The Family and Medical Leave Act (FMLA) was enacted to provide employees the ability to take a leave of absence for medical or family issues without fear of losing employment. The act as written applies only to companies with over 50 employees. However, one court has determined it can apply to smaller companies, depending on how the company communicates with its employees. Smaller firms, including those in Los Angeles, should take notice of the court's reasoning.
The Sixth Circuit Court of Appeals case revolved around a discharged employee who was suffering a medical condition and missed work. The employee met two criteria for falling under the FMLA. First, he was employed with the company for more than 12 months. Second, he had worked more than 1,250 hours in the previous 12 months.
The company did not have more than 50 employees located within a 75 mile radius. This is the third factor for eligibility under FMLA. However, this provision was not mentioned to the employee as a requirement to be eligible. Failure to advise the employee of that requirement created an issue for allowing the lawsuit to proceed.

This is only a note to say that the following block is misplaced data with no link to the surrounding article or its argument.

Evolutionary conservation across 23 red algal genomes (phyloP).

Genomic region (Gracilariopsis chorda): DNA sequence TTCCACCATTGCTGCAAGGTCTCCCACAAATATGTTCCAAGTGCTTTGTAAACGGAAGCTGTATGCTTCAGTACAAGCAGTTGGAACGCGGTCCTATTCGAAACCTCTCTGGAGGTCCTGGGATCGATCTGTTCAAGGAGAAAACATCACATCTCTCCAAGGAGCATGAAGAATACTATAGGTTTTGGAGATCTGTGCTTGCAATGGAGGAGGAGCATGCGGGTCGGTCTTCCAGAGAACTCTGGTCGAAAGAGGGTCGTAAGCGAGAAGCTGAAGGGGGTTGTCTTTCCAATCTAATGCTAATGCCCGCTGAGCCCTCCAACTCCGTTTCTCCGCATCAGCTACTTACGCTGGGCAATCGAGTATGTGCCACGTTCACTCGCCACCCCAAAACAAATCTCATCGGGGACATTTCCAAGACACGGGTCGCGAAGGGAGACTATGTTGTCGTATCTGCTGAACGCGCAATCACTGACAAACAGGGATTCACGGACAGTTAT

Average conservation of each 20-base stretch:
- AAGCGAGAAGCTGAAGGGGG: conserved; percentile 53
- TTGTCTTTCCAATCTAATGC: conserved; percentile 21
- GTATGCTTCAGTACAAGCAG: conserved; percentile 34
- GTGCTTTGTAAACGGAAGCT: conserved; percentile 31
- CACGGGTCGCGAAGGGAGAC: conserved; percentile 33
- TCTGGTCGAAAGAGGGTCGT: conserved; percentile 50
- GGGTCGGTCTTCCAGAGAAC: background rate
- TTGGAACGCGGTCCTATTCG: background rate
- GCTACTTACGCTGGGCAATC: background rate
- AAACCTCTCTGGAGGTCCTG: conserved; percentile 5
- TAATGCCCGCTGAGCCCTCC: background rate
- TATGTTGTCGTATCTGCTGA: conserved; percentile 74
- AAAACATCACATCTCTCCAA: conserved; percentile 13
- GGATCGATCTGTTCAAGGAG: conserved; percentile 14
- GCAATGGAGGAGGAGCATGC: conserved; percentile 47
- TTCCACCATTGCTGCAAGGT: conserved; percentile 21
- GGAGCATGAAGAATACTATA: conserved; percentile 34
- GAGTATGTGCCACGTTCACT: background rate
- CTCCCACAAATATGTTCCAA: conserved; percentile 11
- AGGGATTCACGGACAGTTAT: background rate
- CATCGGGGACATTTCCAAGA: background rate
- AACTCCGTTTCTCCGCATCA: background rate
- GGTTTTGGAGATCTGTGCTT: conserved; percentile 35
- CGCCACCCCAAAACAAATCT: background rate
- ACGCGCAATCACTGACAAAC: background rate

In its reasoning, the court used an old contract law doctrine called "equitable estoppel" to resolve the issue. If a person relies on a statement of one party, or the silence of one party on a particular fact, a court of equity may at times prevent the party from asserting a defense that is inconsistent with the statement. In the case, the court found the failure of the company to state that FMLA didn't apply to them was sufficient for a reasonable employee to believe that it was, in fact, a covered employer.
In a dispute with an employer, sometimes the employment contract or handbook is not all of the pertinent evidence. Statements an employer may give, failure to disclose certain facts or promises made can at times be used in a successful suit for wrongful discharge. This could be important to an attorney representing an employee in an FMLA case.